What confuses me the most is the lack of patience Taylor shows if this play isn’t a designed dump of to McCoy in the flat. The concerning thing to me then goes to the play selection which basically takes all the decision making out if your quarterbacks hands, essentially turning this into a glorified hand-off.

I’m not even sure who to blame for this play call you can probably watch during a high school game on Friday night.

Grade: F

This is actually a nice play call by Roman to get Woods a running start. He’s probably the ideal target for Tyrod as it’s a simple throw that likely gets them close to the sticks. Instead, Taylor decides to attempt a difficult window throw to Greg Salas at the sidelines.

This is a roll out right for a right handed quarterback meaning this is a throw Taylor has to make. This miss is maybe acceptable going to his left where he has to open his hips and shoulders to make an accurate throw, but it’s simply not excusable.

Moral of the story here is making the right throw. This play is damn near designed to get Woods open immediately. His read should be to dump it when the outside linebacker commits to him, essentially allowing Woods to run free. This whole play is designed to put that linebacker in a difficult spot to either follow Woods to the flat or commit to Taylor, making this a run-pass option. He commits to Taylor and Taylor attempts to make the difficult throw instead of the right one.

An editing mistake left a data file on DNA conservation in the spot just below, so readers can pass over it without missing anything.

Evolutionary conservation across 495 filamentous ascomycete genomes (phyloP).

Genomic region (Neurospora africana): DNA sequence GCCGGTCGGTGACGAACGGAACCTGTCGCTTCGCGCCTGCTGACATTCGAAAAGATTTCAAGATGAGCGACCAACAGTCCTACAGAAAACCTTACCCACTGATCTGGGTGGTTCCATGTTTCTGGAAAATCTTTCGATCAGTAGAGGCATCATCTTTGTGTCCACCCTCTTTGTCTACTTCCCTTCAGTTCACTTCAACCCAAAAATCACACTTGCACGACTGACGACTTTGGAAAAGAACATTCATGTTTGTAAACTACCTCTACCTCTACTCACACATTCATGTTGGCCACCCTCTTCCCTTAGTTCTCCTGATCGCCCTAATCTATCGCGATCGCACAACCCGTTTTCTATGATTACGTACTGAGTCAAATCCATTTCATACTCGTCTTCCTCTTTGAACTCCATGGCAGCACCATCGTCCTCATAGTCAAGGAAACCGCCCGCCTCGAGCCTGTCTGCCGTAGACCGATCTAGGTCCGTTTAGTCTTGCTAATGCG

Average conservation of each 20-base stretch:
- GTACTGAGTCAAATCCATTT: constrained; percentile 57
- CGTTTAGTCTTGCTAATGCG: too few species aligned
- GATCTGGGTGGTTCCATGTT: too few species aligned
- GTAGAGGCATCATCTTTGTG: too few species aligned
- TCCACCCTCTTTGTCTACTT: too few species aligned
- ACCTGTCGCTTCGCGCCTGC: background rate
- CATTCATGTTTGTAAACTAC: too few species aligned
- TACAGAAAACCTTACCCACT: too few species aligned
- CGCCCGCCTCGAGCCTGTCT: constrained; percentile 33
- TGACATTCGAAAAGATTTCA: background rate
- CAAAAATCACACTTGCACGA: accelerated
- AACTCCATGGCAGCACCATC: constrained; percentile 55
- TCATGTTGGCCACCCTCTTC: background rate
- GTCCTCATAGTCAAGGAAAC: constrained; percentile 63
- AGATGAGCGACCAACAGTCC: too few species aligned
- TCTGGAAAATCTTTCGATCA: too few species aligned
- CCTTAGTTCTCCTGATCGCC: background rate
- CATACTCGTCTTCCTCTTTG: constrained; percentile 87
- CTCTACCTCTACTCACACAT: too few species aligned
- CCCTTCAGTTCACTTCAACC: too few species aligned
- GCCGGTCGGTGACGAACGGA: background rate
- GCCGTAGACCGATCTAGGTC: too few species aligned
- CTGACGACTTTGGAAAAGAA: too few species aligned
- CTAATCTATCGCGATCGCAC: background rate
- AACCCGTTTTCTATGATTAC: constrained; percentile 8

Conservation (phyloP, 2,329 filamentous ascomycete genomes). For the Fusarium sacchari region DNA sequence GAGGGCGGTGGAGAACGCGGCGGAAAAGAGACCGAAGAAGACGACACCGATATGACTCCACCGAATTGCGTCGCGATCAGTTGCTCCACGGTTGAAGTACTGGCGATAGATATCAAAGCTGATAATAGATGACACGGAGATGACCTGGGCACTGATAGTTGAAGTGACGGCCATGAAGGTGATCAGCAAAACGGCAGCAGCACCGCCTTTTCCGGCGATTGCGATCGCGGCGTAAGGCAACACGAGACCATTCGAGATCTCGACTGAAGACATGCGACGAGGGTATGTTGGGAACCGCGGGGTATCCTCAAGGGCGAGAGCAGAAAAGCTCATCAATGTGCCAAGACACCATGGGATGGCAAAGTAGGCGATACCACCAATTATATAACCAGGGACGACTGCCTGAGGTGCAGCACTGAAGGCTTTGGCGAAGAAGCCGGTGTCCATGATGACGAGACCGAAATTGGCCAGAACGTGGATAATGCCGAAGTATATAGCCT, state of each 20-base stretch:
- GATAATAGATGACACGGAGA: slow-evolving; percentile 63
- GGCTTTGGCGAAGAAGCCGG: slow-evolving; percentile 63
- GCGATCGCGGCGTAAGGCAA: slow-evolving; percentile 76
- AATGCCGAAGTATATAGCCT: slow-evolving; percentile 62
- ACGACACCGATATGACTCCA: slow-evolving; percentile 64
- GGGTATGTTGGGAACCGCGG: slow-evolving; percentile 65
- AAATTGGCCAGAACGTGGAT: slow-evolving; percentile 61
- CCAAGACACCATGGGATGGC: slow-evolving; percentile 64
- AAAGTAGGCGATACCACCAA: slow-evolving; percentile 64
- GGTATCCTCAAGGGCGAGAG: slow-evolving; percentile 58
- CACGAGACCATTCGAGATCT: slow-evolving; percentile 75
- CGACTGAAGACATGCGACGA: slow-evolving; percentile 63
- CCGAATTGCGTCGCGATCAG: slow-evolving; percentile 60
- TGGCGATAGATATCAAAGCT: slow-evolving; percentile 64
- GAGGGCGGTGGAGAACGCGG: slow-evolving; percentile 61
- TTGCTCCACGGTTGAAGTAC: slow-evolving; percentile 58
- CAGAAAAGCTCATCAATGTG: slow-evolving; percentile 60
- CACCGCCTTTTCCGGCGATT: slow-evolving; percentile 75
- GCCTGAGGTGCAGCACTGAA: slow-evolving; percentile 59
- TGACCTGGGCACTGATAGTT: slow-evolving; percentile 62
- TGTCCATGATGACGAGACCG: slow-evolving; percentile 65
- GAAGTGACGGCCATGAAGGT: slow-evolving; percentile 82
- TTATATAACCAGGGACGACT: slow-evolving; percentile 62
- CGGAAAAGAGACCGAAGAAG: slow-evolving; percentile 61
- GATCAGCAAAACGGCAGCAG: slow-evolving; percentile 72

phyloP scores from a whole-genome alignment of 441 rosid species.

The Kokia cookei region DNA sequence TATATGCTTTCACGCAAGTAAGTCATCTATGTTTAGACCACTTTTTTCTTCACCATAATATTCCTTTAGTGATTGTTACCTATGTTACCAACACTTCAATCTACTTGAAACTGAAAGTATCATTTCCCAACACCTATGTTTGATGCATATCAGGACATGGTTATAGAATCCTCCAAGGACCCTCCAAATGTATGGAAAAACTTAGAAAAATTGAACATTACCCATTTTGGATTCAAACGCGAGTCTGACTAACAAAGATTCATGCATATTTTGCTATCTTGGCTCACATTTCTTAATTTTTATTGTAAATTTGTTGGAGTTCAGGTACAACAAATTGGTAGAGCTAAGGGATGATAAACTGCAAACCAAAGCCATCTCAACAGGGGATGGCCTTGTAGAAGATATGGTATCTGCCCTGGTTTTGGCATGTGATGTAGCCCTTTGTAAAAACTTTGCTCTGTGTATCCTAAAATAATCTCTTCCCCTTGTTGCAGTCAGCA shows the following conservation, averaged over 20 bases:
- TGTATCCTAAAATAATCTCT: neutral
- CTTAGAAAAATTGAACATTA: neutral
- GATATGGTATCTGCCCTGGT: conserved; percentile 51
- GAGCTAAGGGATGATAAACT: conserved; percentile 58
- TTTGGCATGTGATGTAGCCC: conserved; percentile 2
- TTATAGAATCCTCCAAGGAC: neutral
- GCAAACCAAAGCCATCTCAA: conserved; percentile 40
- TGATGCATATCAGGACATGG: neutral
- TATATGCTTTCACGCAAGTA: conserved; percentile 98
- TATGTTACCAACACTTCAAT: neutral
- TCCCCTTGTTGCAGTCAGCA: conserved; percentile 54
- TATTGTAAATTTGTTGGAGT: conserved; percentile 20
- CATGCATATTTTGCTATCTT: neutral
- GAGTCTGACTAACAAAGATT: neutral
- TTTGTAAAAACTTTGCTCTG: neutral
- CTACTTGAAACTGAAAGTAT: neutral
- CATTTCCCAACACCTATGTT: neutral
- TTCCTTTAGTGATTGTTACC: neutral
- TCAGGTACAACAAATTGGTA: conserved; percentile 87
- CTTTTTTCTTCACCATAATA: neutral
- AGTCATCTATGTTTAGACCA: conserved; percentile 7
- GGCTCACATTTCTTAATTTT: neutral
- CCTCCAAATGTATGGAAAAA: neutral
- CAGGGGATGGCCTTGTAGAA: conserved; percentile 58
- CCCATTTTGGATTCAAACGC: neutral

Grade: D

For all the criticism of Taylor’s performance, I couldn’t leave out the best play of the game. This play epitomizes everything that Taylor does well in one play. His athleticism and awareness to escape pressure is uncanny. His ability to throw across his body is impressive and his ability to keep the play alive is what makes him so dangerous.

What I think the most impressive thing here is — and I believe certainly indicates progress in his game — is his willingness to keep his eyes downfield. I think that last season, there’s a good chance Taylor abandons this play completely and either throws it away or tucks it to get whatever he can.

Grade: A

What Taylor must do in Week 2 and beyond is become more efficient from inside the pocket, not just when things break down. We all know that Taylor is at his best when things break down and he’s forced to improvise. The problem is so do the other teams remaining on the schedule and their game plan will be to do everything in their power to make him beat them from inside the pocket.

The best quarterbacks in the league like Cam Newton and Aaron Rodgers can do both. Now the Bills don’t need Taylor to be either of those guys to be successful, but they also need him to be capable from inside the pocket. If he can’t improve on what probably was the worst game of his career, it’s going to be a very long season for the Bills.

Having said that, I’m confident that Roman and Taylor saw the same things I did in the coaches film and will adjust accordingly. The good news is, the Bills have won their season opener each of the past three seasons and hasn’t lead them to a single playoff berth. There is still a ton of time to turn it around, but it certainly won’t get any easier against what could be the best front 7 in football.

As Rex Ryan said during his Rex and Rob Reunion show on MSG, “the best revenge is massive success.”